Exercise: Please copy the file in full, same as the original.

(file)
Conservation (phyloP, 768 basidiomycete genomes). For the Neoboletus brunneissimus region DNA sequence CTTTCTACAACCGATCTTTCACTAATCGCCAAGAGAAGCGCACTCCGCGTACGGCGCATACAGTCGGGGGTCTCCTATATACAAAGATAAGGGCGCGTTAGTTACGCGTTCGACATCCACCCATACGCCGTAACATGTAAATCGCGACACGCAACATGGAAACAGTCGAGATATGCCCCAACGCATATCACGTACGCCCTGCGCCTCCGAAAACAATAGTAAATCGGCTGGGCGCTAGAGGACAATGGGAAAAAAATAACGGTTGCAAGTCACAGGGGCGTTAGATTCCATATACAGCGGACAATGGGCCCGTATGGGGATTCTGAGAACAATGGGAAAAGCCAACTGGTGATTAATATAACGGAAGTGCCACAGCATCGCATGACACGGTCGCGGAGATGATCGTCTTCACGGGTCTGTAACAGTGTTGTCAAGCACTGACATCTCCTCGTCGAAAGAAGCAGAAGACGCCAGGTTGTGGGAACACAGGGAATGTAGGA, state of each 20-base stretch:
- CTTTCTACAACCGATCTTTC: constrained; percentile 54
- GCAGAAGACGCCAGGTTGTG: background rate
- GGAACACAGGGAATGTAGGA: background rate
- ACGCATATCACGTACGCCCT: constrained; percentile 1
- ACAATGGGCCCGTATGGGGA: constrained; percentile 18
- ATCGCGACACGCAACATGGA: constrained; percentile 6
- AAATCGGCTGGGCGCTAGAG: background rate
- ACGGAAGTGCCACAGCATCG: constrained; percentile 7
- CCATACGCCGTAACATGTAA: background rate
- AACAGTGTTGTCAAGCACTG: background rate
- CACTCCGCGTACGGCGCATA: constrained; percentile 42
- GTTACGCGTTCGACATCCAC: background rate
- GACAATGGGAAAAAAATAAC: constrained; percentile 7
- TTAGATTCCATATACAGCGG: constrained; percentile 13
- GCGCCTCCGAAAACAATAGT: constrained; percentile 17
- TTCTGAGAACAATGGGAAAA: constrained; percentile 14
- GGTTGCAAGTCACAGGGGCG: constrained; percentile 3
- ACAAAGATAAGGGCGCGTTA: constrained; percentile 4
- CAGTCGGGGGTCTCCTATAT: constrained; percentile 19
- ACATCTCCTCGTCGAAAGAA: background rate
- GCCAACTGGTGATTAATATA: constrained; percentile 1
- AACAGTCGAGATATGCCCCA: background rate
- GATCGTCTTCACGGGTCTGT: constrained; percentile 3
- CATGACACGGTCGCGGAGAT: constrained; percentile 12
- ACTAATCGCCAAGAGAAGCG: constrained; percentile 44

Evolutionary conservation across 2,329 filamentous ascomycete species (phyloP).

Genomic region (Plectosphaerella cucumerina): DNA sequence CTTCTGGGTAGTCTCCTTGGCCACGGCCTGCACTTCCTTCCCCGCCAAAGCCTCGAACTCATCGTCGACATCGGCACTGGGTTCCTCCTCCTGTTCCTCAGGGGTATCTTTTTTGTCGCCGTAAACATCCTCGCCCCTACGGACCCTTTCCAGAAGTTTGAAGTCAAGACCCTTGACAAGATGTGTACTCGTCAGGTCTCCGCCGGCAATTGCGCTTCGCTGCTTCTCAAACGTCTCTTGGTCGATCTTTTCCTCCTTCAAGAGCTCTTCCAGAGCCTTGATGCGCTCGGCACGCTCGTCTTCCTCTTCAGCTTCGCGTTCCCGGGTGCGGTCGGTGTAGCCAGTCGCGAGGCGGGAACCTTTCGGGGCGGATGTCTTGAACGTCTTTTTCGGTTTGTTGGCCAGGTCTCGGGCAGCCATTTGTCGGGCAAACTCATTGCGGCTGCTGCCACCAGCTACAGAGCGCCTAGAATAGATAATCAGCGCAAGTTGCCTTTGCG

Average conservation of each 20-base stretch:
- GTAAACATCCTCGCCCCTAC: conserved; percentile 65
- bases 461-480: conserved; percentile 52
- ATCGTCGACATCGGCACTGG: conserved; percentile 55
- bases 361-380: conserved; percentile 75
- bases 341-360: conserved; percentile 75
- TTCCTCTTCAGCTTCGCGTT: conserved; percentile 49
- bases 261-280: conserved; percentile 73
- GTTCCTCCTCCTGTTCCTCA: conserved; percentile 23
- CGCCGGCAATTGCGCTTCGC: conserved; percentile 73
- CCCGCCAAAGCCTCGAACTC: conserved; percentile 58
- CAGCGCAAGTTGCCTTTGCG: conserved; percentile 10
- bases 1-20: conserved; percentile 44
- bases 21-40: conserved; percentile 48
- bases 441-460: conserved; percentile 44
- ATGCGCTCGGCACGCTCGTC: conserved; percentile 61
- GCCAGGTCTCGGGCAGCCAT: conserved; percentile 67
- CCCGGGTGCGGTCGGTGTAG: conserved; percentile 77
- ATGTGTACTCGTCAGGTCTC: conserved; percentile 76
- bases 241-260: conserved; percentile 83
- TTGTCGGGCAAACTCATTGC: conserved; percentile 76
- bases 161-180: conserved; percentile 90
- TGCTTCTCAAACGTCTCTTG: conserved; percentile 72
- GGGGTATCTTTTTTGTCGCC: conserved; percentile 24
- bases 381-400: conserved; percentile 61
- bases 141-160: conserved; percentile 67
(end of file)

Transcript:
Conservation (phyloP, 768 basidiomycete genomes). For the Neoboletus brunneissimus region DNA sequence CTTTCTACAACCGATCTTTCACTAATCGCCAAGAGAAGCGCACTCCGCGTACGGCGCATACAGTCGGGGGTCTCCTATATACAAAGATAAGGGCGCGTTAGTTACGCGTTCGACATCCACCCATACGCCGTAACATGTAAATCGCGACACGCAACATGGAAACAGTCGAGATATGCCCCAACGCATATCACGTACGCCCTGCGCCTCCGAAAACAATAGTAAATCGGCTGGGCGCTAGAGGACAATGGGAAAAAAATAACGGTTGCAAGTCACAGGGGCGTTAGATTCCATATACAGCGGACAATGGGCCCGTATGGGGATTCTGAGAACAATGGGAAAAGCCAACTGGTGATTAATATAACGGAAGTGCCACAGCATCGCATGACACGGTCGCGGAGATGATCGTCTTCACGGGTCTGTAACAGTGTTGTCAAGCACTGACATCTCCTCGTCGAAAGAAGCAGAAGACGCCAGGTTGTGGGAACACAGGGAATGTAGGA, state of each 20-base stretch:
- CTTTCTACAACCGATCTTTC: constrained; percentile 54
- GCAGAAGACGCCAGGTTGTG: background rate
- GGAACACAGGGAATGTAGGA: background rate
- ACGCATATCACGTACGCCCT: constrained; percentile 1
- ACAATGGGCCCGTATGGGGA: constrained; percentile 18
- ATCGCGACACGCAACATGGA: constrained; percentile 6
- AAATCGGCTGGGCGCTAGAG: background rate
- ACGGAAGTGCCACAGCATCG: constrained; percentile 7
- CCATACGCCGTAACATGTAA: background rate
- AACAGTGTTGTCAAGCACTG: background rate
- CACTCCGCGTACGGCGCATA: constrained; percentile 42
- GTTACGCGTTCGACATCCAC: background rate
- GACAATGGGAAAAAAATAAC: constrained; percentile 7
- TTAGATTCCATATACAGCGG: constrained; percentile 13
- GCGCCTCCGAAAACAATAGT: constrained; percentile 17
- TTCTGAGAACAATGGGAAAA: constrained; percentile 14
- GGTTGCAAGTCACAGGGGCG: constrained; percentile 3
- ACAAAGATAAGGGCGCGTTA: constrained; percentile 4
- CAGTCGGGGGTCTCCTATAT: constrained; percentile 19
- ACATCTCCTCGTCGAAAGAA: background rate
- GCCAACTGGTGATTAATATA: constrained; percentile 1
- AACAGTCGAGATATGCCCCA: background rate
- GATCGTCTTCACGGGTCTGT: constrained; percentile 3
- CATGACACGGTCGCGGAGAT: constrained; percentile 12
- ACTAATCGCCAAGAGAAGCG: constrained; percentile 44

Evolutionary conservation across 2,329 filamentous ascomycete species (phyloP).

Genomic region (Plectosphaerella cucumerina): DNA sequence CTTCTGGGTAGTCTCCTTGGCCACGGCCTGCACTTCCTTCCCCGCCAAAGCCTCGAACTCATCGTCGACATCGGCACTGGGTTCCTCCTCCTGTTCCTCAGGGGTATCTTTTTTGTCGCCGTAAACATCCTCGCCCCTACGGACCCTTTCCAGAAGTTTGAAGTCAAGACCCTTGACAAGATGTGTACTCGTCAGGTCTCCGCCGGCAATTGCGCTTCGCTGCTTCTCAAACGTCTCTTGGTCGATCTTTTCCTCCTTCAAGAGCTCTTCCAGAGCCTTGATGCGCTCGGCACGCTCGTCTTCCTCTTCAGCTTCGCGTTCCCGGGTGCGGTCGGTGTAGCCAGTCGCGAGGCGGGAACCTTTCGGGGCGGATGTCTTGAACGTCTTTTTCGGTTTGTTGGCCAGGTCTCGGGCAGCCATTTGTCGGGCAAACTCATTGCGGCTGCTGCCACCAGCTACAGAGCGCCTAGAATAGATAATCAGCGCAAGTTGCCTTTGCG

Average conservation of each 20-base stretch:
- GTAAACATCCTCGCCCCTAC: conserved; percentile 65
- bases 461-480: conserved; percentile 52
- ATCGTCGACATCGGCACTGG: conserved; percentile 55
- bases 361-380: conserved; percentile 75
- bases 341-360: conserved; percentile 75
- TTCCTCTTCAGCTTCGCGTT: conserved; percentile 49
- bases 261-280: conserved; percentile 73
- GTTCCTCCTCCTGTTCCTCA: conserved; percentile 23
- CGCCGGCAATTGCGCTTCGC: conserved; percentile 73
- CCCGCCAAAGCCTCGAACTC: conserved; percentile 58
- CAGCGCAAGTTGCCTTTGCG: conserved; percentile 10
- bases 1-20: conserved; percentile 44
- bases 21-40: conserved; percentile 48
- bases 441-460: conserved; percentile 44
- ATGCGCTCGGCACGCTCGTC: conserved; percentile 61
- GCCAGGTCTCGGGCAGCCAT: conserved; percentile 67
- CCCGGGTGCGGTCGGTGTAG: conserved; percentile 77
- ATGTGTACTCGTCAGGTCTC: conserved; percentile 76
- bases 241-260: conserved; percentile 83
- TTGTCGGGCAAACTCATTGC: conserved; percentile 76
- bases 161-180: conserved; percentile 90
- TGCTTCTCAAACGTCTCTTG: conserved; percentile 72
- GGGGTATCTTTTTTGTCGCC: conserved; percentile 24
- bases 381-400: conserved; percentile 61
- bases 141-160: conserved; percentile 67